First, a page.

Asia Bond Sales Double as Credit Risk Approaches Three-Week LowTanya Angerer and Rachel Evans
U.S. dollar-denominated bond sales in Asia more than doubled this week as the cost to insure notes against default fell to the least since Sept. 23 amid optimism U.S. lawmakers will lift the debt limit and avoid a default.
Issuance in the region outside Japan rose to $5.9 billion, up from $2.65 billion in the five days to Oct. 4, according to data compiled by Bloomberg. China Petrochemical Corp., Asia’s largest refiner known as Sinopec Group, led offerings, borrowing $2.75 billion in a three-part sale on Oct. 9.
Credit risk fell as investors reacted to a House Republican proposal for a short-term increase in the debt ceiling that would reduce the prospects for a U.S. default. The extra yield investors demand to own dollar bonds in Asia over Treasuries dropped for four consecutive days through Oct. 10 to 304.2 basis points, HSBC Holdings Plc indexes show.
“They’re going to resolve the issues sooner or later, no matter what, so the market’s remained calm,” said Louisa Lam, a Hong Kong-based credit analyst at HSBC. “We’ve had quite a bit of supply recently so investors are most focused on primary activities and trades are more on recent new deals.”
China Taiping Insurance Group Co., Greenland Hong Kong Holdings Ltd. and India’s Canara Bank sold bonds in the U.S. currency yesterday, according to data compiled by Bloomberg.
China Taiping, a state-owned insurer, issued $400 million of 10-year debentures at a yield of 6 percent, via unit China Taiping New Horizon Ltd., while Chinese developer Greenland Hong Kong issued $700 million of 4.75 percent 2016 securities.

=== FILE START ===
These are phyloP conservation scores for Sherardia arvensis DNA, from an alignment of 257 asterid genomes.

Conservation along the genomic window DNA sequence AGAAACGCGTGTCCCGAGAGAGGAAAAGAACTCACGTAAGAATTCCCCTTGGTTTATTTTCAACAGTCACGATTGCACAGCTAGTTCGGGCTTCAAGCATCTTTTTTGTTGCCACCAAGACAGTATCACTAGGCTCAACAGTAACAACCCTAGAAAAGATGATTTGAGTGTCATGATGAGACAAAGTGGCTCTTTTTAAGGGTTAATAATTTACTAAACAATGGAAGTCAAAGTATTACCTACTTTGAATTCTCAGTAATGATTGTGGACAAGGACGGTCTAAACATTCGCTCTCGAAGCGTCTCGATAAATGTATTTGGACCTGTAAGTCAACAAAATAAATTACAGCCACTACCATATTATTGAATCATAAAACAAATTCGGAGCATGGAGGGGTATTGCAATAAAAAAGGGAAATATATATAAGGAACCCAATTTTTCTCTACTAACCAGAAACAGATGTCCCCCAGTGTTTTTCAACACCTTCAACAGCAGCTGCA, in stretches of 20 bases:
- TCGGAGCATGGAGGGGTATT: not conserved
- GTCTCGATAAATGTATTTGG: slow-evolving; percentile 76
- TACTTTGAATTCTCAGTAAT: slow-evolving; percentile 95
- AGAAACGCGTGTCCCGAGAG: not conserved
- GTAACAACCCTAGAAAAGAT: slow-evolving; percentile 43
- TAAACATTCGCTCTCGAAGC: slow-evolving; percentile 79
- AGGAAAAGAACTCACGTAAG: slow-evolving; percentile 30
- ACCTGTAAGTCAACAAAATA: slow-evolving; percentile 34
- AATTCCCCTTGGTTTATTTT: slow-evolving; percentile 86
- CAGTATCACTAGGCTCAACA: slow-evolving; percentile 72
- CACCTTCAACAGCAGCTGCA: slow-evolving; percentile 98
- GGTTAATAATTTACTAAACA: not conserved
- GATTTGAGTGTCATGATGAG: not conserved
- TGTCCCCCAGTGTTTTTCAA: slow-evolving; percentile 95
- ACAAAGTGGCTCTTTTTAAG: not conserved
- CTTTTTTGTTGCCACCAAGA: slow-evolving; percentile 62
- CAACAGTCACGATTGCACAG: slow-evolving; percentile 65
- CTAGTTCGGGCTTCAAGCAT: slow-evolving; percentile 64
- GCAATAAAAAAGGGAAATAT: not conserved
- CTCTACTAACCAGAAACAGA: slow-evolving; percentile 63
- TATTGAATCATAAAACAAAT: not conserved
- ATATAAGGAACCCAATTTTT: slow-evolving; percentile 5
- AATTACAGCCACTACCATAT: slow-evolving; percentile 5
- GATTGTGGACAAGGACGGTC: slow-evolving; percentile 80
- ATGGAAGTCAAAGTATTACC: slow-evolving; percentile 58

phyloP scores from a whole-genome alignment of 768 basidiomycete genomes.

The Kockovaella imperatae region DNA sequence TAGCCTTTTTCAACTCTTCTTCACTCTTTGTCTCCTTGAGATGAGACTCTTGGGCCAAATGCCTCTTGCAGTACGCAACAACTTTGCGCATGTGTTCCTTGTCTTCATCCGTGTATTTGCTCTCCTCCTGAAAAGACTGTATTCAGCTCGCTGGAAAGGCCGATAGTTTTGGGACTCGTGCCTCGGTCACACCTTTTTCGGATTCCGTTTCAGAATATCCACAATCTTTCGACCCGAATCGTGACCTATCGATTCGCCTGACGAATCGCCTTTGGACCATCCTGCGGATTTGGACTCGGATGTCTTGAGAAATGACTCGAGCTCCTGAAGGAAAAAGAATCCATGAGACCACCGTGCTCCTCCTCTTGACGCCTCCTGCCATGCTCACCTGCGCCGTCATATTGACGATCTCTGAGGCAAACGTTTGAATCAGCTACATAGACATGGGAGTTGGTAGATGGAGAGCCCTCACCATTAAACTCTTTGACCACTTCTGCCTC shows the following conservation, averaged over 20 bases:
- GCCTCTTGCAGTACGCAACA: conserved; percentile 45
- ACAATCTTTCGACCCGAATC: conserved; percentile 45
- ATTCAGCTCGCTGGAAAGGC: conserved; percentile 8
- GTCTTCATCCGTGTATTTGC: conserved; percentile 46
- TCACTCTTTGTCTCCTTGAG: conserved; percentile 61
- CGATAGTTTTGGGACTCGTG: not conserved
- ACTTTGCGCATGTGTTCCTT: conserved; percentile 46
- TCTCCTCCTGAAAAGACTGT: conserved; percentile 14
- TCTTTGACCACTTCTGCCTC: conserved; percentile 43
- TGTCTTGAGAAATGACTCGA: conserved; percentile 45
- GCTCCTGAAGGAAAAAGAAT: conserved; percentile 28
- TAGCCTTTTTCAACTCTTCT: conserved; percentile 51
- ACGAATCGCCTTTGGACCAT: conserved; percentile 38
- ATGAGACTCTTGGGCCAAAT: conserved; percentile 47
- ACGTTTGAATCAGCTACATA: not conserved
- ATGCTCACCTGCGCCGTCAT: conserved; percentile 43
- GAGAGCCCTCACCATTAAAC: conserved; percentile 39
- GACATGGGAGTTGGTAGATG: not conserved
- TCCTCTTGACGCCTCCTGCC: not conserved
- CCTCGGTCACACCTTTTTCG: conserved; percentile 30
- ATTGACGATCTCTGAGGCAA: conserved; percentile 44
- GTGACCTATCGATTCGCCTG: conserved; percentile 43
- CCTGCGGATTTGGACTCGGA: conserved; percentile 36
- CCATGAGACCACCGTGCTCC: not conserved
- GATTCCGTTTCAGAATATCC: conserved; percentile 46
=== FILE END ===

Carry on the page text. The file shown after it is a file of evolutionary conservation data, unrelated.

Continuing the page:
Private banks bought 52 percent of Greenland’s deal and fund managers another 39 percent, a person familiar with the matter said today. The company received orders of some $3 billion from 160 accounts.
India’s Canara Bank offered $500 million of debt due 2018 at a spread of 385 basis points more than Treasuries. The lender received about $2.2 billion of orders from around 185 accounts, another person said.
President Barack Obama would support a short increase in the U.S. debt limit with no “partisan strings attached,” though he prefers a longer extension, White House press secretary Jay Carney said.
U.S. Treasury Secretary Jacob J. Lew warned Congress yesterday that “uncertainty” over the debt limit is starting to stress financial markets and trying to time an increase to the last minute “could be very dangerous.”
The Markit iTraxx Asia index of 40 investment-grade borrowers outside Japan declined 4 basis points to 142 as of 8:34 a.m. in Hong Kong, Australia & New Zealand Banking Group Ltd. prices show.
The Markit iTraxx Australia index dropped 5 basis points to 115.5 basis points as of 11:35 a.m. in Sydney, according to Westpac Banking Corp. The index is on course for its biggest one-day fall since Sept. 19 and its lowest close since that date also, according to data provider CMA.
The Markit iTraxx Japan index fell 6 basis points to 89 basis points as of 9:42 a.m. in Tokyo, Deutsche Bank AG prices show. The index is on track for its biggest one-day decrease since Sept. 19 and its lowest close since that date also, according to CMA, which is owned by McGraw-Hill Cos. and compiles prices quoted by dealers in the private market.
Credit-default swap indexes are benchmarks for insuring bonds against default and traders use them to speculate on credit quality. A drop signals improving perceptions of creditworthiness, while an increase suggests the opposite.
The swap contracts pay the buyer face value in exchange for the underlying securities if a borrower fails to meet its debt agreements.